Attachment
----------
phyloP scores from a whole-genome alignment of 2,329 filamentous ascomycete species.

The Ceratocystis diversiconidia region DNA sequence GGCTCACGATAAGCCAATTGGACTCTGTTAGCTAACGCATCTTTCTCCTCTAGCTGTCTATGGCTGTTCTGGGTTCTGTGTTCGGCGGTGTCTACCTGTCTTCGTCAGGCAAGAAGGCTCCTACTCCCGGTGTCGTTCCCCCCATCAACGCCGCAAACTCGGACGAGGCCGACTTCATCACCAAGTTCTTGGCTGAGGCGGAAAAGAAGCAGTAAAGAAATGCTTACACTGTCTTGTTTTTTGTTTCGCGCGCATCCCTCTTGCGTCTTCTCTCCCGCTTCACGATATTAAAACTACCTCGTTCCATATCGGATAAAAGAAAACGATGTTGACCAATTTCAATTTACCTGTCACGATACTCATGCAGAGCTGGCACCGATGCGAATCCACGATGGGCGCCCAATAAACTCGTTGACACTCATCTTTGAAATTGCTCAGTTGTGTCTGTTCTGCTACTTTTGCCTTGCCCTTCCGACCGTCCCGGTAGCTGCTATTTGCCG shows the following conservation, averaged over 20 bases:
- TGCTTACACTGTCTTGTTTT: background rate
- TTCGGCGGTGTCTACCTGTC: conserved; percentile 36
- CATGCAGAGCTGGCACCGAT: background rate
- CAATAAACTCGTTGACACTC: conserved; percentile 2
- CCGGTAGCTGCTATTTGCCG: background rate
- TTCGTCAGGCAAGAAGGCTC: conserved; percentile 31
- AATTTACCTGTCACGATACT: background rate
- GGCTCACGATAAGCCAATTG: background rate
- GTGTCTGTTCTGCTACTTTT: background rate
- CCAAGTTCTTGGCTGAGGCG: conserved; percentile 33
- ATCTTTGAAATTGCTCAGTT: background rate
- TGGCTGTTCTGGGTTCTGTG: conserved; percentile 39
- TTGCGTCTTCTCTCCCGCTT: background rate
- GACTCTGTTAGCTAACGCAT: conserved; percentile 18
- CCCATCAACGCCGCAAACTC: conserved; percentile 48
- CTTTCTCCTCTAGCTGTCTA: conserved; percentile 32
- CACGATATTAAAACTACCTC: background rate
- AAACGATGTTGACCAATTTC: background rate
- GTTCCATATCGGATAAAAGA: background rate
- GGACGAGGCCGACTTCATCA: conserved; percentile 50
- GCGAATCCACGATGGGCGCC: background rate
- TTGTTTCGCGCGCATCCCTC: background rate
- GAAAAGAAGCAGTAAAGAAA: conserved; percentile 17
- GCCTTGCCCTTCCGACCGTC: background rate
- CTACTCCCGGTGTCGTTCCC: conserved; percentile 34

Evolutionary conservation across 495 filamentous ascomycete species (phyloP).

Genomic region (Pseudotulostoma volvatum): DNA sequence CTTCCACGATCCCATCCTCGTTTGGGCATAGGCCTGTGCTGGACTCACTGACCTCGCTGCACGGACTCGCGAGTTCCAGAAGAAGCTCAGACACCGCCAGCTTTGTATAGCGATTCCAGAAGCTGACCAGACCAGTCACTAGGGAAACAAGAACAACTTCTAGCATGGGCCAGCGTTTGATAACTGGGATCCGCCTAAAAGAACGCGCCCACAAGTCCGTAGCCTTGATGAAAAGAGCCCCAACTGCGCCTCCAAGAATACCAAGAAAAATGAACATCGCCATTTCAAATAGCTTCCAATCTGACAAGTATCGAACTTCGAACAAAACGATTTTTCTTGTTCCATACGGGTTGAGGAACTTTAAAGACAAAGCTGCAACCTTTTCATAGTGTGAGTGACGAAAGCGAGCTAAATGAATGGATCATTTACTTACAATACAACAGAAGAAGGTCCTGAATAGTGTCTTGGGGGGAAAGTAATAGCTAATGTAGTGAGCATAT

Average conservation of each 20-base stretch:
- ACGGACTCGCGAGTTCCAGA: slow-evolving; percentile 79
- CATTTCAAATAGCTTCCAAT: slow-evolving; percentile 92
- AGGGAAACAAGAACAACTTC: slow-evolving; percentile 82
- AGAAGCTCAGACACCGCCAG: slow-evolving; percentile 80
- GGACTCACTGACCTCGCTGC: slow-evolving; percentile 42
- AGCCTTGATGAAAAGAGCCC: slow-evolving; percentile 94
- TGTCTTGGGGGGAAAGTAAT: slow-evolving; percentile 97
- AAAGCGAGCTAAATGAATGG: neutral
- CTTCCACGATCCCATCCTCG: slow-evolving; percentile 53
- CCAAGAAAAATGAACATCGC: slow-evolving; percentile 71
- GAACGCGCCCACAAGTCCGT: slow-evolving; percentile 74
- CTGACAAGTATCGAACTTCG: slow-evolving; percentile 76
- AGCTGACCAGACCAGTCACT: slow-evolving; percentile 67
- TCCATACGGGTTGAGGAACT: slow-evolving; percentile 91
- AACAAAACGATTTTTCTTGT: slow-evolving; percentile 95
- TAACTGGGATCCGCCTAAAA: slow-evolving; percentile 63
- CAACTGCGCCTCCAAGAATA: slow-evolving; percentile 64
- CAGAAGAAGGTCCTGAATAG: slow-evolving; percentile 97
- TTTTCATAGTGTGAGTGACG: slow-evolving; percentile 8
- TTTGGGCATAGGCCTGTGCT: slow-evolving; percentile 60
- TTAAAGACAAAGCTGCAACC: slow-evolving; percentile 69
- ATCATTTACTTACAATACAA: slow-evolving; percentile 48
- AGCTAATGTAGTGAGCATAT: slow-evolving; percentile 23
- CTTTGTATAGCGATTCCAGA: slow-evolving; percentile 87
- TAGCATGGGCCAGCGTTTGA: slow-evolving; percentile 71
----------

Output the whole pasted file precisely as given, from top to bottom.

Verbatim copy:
phyloP scores from a whole-genome alignment of 2,329 filamentous ascomycete species.

The Ceratocystis diversiconidia region DNA sequence GGCTCACGATAAGCCAATTGGACTCTGTTAGCTAACGCATCTTTCTCCTCTAGCTGTCTATGGCTGTTCTGGGTTCTGTGTTCGGCGGTGTCTACCTGTCTTCGTCAGGCAAGAAGGCTCCTACTCCCGGTGTCGTTCCCCCCATCAACGCCGCAAACTCGGACGAGGCCGACTTCATCACCAAGTTCTTGGCTGAGGCGGAAAAGAAGCAGTAAAGAAATGCTTACACTGTCTTGTTTTTTGTTTCGCGCGCATCCCTCTTGCGTCTTCTCTCCCGCTTCACGATATTAAAACTACCTCGTTCCATATCGGATAAAAGAAAACGATGTTGACCAATTTCAATTTACCTGTCACGATACTCATGCAGAGCTGGCACCGATGCGAATCCACGATGGGCGCCCAATAAACTCGTTGACACTCATCTTTGAAATTGCTCAGTTGTGTCTGTTCTGCTACTTTTGCCTTGCCCTTCCGACCGTCCCGGTAGCTGCTATTTGCCG shows the following conservation, averaged over 20 bases:
- TGCTTACACTGTCTTGTTTT: background rate
- TTCGGCGGTGTCTACCTGTC: conserved; percentile 36
- CATGCAGAGCTGGCACCGAT: background rate
- CAATAAACTCGTTGACACTC: conserved; percentile 2
- CCGGTAGCTGCTATTTGCCG: background rate
- TTCGTCAGGCAAGAAGGCTC: conserved; percentile 31
- AATTTACCTGTCACGATACT: background rate
- GGCTCACGATAAGCCAATTG: background rate
- GTGTCTGTTCTGCTACTTTT: background rate
- CCAAGTTCTTGGCTGAGGCG: conserved; percentile 33
- ATCTTTGAAATTGCTCAGTT: background rate
- TGGCTGTTCTGGGTTCTGTG: conserved; percentile 39
- TTGCGTCTTCTCTCCCGCTT: background rate
- GACTCTGTTAGCTAACGCAT: conserved; percentile 18
- CCCATCAACGCCGCAAACTC: conserved; percentile 48
- CTTTCTCCTCTAGCTGTCTA: conserved; percentile 32
- CACGATATTAAAACTACCTC: background rate
- AAACGATGTTGACCAATTTC: background rate
- GTTCCATATCGGATAAAAGA: background rate
- GGACGAGGCCGACTTCATCA: conserved; percentile 50
- GCGAATCCACGATGGGCGCC: background rate
- TTGTTTCGCGCGCATCCCTC: background rate
- GAAAAGAAGCAGTAAAGAAA: conserved; percentile 17
- GCCTTGCCCTTCCGACCGTC: background rate
- CTACTCCCGGTGTCGTTCCC: conserved; percentile 34

Evolutionary conservation across 495 filamentous ascomycete species (phyloP).

Genomic region (Pseudotulostoma volvatum): DNA sequence CTTCCACGATCCCATCCTCGTTTGGGCATAGGCCTGTGCTGGACTCACTGACCTCGCTGCACGGACTCGCGAGTTCCAGAAGAAGCTCAGACACCGCCAGCTTTGTATAGCGATTCCAGAAGCTGACCAGACCAGTCACTAGGGAAACAAGAACAACTTCTAGCATGGGCCAGCGTTTGATAACTGGGATCCGCCTAAAAGAACGCGCCCACAAGTCCGTAGCCTTGATGAAAAGAGCCCCAACTGCGCCTCCAAGAATACCAAGAAAAATGAACATCGCCATTTCAAATAGCTTCCAATCTGACAAGTATCGAACTTCGAACAAAACGATTTTTCTTGTTCCATACGGGTTGAGGAACTTTAAAGACAAAGCTGCAACCTTTTCATAGTGTGAGTGACGAAAGCGAGCTAAATGAATGGATCATTTACTTACAATACAACAGAAGAAGGTCCTGAATAGTGTCTTGGGGGGAAAGTAATAGCTAATGTAGTGAGCATAT

Average conservation of each 20-base stretch:
- ACGGACTCGCGAGTTCCAGA: slow-evolving; percentile 79
- CATTTCAAATAGCTTCCAAT: slow-evolving; percentile 92
- AGGGAAACAAGAACAACTTC: slow-evolving; percentile 82
- AGAAGCTCAGACACCGCCAG: slow-evolving; percentile 80
- GGACTCACTGACCTCGCTGC: slow-evolving; percentile 42
- AGCCTTGATGAAAAGAGCCC: slow-evolving; percentile 94
- TGTCTTGGGGGGAAAGTAAT: slow-evolving; percentile 97
- AAAGCGAGCTAAATGAATGG: neutral
- CTTCCACGATCCCATCCTCG: slow-evolving; percentile 53
- CCAAGAAAAATGAACATCGC: slow-evolving; percentile 71
- GAACGCGCCCACAAGTCCGT: slow-evolving; percentile 74
- CTGACAAGTATCGAACTTCG: slow-evolving; percentile 76
- AGCTGACCAGACCAGTCACT: slow-evolving; percentile 67
- TCCATACGGGTTGAGGAACT: slow-evolving; percentile 91
- AACAAAACGATTTTTCTTGT: slow-evolving; percentile 95
- TAACTGGGATCCGCCTAAAA: slow-evolving; percentile 63
- CAACTGCGCCTCCAAGAATA: slow-evolving; percentile 64
- CAGAAGAAGGTCCTGAATAG: slow-evolving; percentile 97
- TTTTCATAGTGTGAGTGACG: slow-evolving; percentile 8
- TTTGGGCATAGGCCTGTGCT: slow-evolving; percentile 60
- TTAAAGACAAAGCTGCAACC: slow-evolving; percentile 69
- ATCATTTACTTACAATACAA: slow-evolving; percentile 48
- AGCTAATGTAGTGAGCATAT: slow-evolving; percentile 23
- CTTTGTATAGCGATTCCAGA: slow-evolving; percentile 87
- TAGCATGGGCCAGCGTTTGA: slow-evolving; percentile 71